19 Oct 2002 Our speaker for this meeting will be Beth McCarty whose topic will be "Researching Church of England Records." Beth is a native Californian and graduated with a Bachelors Degree in Education from Cal. State Univ. at Long Beach. She is a member of the Association of Professional Genealogists and has been teaching genealogy and conducting genealogical research for the past 35 years, the last 20 years specializing on researching English records. Bev has served as a director of Family History Centers for 17 years and is currently Director of the FHC in Orange. Her talk will cover the value of Church of England records - baptism, marriage & burial registers, marriage licenses, bonds & allegations, - including information on non-conformist Church records also. She will discuss how to find the records and present some effective research strategies.
DATES TO SAVE
2 Nov 2002 SOCCGS Seminar featuring Hank Jones. To see flyer with reservation/registration form click here.. Remember this seminar is being presented as a community service. The fee is nominal compared to other similar seminars and, considering the outstanding reputation of our speaker, this seminar will be one you won't want to miss.
OTHER CA EVENTS
19 Oct 2002 The North San Diego County Genealogical Society will present a one day seminar featuring Barbara Renick, to be held at the Dove Library, 1175 Dove Lane, Carlsbad CA. Topics will include How Computers are Changing Genealogical Research; Better Internet Search Strategies; Discovering Cultural Diversity on the Internet; Disaster Avoidance for Genealogists with Computers. Cost will be $30 including lunch. For information contact Dorothy Miller at (760) 630-5720 or email <email@example.com>.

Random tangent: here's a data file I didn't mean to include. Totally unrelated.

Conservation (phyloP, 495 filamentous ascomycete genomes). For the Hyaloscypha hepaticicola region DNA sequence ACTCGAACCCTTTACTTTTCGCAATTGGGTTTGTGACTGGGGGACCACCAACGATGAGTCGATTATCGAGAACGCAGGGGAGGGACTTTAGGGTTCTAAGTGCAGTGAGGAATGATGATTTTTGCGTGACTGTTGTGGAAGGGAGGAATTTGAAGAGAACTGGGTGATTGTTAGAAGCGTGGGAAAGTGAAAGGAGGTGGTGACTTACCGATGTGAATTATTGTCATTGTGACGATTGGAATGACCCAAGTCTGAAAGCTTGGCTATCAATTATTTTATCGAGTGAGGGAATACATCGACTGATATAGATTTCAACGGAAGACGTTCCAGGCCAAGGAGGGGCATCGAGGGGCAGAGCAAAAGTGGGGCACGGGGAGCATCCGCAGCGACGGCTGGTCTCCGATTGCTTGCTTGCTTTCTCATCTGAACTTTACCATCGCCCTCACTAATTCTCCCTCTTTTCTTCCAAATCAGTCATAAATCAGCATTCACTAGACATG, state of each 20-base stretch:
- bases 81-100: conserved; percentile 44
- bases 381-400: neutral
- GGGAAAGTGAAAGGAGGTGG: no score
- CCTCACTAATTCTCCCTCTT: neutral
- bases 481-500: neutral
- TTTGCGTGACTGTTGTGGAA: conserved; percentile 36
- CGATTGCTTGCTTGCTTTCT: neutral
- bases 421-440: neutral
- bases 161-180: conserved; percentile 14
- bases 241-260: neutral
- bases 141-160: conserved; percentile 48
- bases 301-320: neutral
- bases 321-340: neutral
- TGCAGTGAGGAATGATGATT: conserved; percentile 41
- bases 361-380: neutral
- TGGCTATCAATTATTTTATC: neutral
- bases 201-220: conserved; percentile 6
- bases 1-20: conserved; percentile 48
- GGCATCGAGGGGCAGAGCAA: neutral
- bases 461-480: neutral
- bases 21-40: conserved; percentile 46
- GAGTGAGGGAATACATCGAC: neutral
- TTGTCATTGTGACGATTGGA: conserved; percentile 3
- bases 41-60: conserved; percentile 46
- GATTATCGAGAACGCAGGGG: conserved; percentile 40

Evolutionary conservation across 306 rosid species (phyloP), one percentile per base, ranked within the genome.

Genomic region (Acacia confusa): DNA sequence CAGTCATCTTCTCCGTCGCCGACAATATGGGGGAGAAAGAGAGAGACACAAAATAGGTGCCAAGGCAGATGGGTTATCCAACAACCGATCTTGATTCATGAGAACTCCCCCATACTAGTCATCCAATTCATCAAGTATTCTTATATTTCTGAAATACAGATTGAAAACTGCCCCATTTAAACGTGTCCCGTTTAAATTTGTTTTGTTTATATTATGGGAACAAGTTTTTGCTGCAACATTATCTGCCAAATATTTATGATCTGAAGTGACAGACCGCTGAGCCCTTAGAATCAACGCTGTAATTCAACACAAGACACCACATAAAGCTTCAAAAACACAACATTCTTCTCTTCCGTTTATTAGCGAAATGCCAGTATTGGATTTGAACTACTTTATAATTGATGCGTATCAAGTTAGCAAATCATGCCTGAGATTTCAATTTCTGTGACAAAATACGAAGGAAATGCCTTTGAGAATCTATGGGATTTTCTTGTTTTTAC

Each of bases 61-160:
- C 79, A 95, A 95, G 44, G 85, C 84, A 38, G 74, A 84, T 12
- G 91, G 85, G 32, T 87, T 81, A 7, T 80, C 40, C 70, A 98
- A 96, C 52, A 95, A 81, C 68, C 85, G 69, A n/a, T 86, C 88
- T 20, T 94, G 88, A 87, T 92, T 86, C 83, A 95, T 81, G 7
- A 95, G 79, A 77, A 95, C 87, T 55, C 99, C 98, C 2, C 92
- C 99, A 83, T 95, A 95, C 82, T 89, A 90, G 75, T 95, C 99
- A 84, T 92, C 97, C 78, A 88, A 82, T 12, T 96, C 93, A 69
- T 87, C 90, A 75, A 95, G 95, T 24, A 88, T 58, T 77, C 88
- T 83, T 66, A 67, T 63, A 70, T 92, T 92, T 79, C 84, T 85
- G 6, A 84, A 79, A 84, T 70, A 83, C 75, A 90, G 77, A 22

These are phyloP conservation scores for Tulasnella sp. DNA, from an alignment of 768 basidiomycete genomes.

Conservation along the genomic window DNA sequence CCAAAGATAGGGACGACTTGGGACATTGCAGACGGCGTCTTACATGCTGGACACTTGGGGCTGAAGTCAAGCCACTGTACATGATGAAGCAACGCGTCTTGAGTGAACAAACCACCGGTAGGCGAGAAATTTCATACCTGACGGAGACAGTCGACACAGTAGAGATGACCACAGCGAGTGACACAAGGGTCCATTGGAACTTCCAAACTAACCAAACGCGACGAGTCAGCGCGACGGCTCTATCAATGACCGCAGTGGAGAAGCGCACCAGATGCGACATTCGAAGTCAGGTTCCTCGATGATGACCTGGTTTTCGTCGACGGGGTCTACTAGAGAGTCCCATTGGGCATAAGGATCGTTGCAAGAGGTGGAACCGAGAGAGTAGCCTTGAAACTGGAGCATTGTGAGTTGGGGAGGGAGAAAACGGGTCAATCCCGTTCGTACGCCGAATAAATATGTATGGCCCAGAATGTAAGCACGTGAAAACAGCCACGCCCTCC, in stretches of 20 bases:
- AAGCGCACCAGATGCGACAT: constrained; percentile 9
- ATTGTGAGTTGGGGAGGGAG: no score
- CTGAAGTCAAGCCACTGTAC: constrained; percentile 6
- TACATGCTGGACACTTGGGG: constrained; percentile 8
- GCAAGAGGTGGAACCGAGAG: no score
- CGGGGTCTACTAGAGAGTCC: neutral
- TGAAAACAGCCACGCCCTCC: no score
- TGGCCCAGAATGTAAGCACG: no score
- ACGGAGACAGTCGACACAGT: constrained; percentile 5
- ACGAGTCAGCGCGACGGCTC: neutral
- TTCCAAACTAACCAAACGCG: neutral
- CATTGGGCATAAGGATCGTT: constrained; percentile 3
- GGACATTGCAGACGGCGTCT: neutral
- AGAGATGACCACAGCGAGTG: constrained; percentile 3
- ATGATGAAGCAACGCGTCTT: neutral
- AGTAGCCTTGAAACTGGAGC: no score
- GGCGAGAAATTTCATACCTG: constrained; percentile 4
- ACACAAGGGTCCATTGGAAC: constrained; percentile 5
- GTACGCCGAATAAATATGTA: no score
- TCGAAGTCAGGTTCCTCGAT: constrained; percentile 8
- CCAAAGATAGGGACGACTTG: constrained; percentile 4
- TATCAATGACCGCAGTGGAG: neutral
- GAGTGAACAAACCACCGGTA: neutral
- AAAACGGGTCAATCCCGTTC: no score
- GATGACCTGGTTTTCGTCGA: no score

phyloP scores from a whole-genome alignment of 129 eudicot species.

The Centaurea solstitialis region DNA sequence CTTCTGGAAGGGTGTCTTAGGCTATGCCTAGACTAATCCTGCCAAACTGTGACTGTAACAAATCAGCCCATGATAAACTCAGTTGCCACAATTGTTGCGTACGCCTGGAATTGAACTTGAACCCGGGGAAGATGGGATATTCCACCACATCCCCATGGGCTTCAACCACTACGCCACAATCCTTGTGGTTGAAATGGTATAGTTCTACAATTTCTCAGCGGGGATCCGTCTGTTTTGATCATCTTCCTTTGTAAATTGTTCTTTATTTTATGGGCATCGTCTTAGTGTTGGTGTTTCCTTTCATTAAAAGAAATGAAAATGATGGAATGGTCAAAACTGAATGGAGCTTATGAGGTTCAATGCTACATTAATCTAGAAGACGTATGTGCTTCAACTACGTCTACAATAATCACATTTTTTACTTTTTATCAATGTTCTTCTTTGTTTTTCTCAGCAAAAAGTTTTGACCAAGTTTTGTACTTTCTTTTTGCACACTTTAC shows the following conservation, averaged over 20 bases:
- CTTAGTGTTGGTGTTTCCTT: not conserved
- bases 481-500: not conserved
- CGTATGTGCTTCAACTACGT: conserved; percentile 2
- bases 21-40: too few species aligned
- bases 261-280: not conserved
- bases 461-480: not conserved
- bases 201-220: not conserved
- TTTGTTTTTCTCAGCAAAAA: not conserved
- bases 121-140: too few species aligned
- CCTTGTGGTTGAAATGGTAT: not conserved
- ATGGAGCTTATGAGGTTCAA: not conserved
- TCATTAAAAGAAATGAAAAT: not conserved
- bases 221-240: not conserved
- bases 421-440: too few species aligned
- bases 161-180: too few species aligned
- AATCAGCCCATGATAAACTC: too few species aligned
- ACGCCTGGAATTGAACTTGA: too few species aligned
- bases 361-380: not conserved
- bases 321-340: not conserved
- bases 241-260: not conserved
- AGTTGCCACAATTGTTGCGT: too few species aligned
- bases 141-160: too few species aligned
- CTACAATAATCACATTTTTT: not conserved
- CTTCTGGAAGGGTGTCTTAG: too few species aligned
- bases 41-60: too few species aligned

26 Oct 2002 "Capturing the Past with the Tools of Today", the Chino Valley Family History & Genealogy Seminar, will be held at the Chino Stake-LDS Church, 3332 Eucalyptus St., Chino Hills, CA. Keynote Speaker will be James P. Terry from Legacy. Free classes will be conducted by Barbara Renick, Richard Wilson, Beth McCarty, Gary Shumway, Tom Underhill, Ilene Miller, Don Ray and Andrew Pomeroy. Preregister by Oct. 15, call (909) 606-7403.
3 Nov 2002 The Pommern Special Interest Group will meet on Sunday at 1 p.m. at the IGS Library, 1310 W. Magnolia, Burbank, CA. Jean Nepsund will provide an orientation to the immigrant Genealogical Society Library and Gwen Christensen will provide an overview of the common resources available at the library. This will be followed by a workshop on using the library resources for genealogical research.
9 Nov 2002 The Hemet-San Jacinto Genealogical Society will hold a seminar with Lloyd Bockstruck as the featured speaker. His topics will include: Identifying the Maiden Names of Females; Connecticut Research; Special Collection of Various Newspapers and the Draper Papers; Military and Pension Records. The location will be the First Presbyterian Church, 515 E. Kimball Ave., Hemet; price is $25.50 including lunch. Send check payable to H-FJGS to P.O. Box 2576, Hemet CA 92546. Information: (909) 658-1962.
THANK YOU to following for donations to the SOCCGS Genealogy Library:
BETTY POND SNYDER